• When you don't want one huge cave in the center of the planet, have many, many small caves. Its inner structure would then be more like a sponge. Again, this is very unlikely to occur naturally with normal planetary formation. It would also be hard to make this work with a geologically active planet. If it does work and the caves are accessible from the surface, then the vast cave systems would likely affect the culture of your planet a lot. They would make mining a lot easier and might be big enough to host whole ecosystems and even subterranean civilizations.
  • If you are willing to literally create a separate universe with its own laws of physics, reduce the gravitational constant. That way the planet would not just have a lower surface gravity in relation to its surface area, it would also have a lower density because it gets less compressed under its own gravity. But this would affect a lot of other things, too. For example, stars would need to be larger in order to generate enough gravitational pressure to keep nuclear fusion going.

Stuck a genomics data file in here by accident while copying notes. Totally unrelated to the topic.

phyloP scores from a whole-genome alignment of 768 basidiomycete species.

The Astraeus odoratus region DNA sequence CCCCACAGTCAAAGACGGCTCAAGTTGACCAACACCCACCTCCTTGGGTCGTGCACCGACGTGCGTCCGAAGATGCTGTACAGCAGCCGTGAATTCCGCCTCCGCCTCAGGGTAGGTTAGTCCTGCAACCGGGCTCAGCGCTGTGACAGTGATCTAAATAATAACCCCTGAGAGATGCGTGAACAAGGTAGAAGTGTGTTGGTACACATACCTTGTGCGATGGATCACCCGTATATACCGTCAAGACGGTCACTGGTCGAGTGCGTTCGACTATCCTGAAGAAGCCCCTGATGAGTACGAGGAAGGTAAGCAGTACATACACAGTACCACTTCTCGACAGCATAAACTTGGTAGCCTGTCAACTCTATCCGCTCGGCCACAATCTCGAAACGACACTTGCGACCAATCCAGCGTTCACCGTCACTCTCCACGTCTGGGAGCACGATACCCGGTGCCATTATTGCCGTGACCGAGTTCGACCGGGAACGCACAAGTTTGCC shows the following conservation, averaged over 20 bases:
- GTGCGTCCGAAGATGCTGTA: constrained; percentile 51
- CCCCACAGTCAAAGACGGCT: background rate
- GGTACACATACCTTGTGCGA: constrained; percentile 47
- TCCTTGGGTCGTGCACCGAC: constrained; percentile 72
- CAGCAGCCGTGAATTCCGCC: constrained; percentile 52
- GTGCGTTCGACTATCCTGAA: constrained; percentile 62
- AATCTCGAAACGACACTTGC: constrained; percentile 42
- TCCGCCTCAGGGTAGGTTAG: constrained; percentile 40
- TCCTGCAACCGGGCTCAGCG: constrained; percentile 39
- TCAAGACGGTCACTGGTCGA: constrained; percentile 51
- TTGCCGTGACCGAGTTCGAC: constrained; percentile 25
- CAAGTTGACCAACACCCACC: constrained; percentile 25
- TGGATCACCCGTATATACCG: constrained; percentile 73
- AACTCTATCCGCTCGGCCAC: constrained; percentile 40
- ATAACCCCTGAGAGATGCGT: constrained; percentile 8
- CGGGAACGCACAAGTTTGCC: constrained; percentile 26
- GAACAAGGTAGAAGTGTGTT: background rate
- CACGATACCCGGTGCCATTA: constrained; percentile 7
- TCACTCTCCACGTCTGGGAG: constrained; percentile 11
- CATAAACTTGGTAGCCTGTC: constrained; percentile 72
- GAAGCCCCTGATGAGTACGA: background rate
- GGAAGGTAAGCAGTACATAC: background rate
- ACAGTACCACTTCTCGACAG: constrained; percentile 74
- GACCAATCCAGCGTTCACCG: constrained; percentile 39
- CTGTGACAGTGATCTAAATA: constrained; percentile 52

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    $\begingroup$ Make the core of the planet of a material which is much less dense than silicate rocks and iron It's not just enough to make the core less dense, you need to make the whole planet less dense. If the core is less dense than the rest of the planet then you have a massive density instability and everything will want to invert over time. $\endgroup$ – bon Jan 30 '18 at 15:02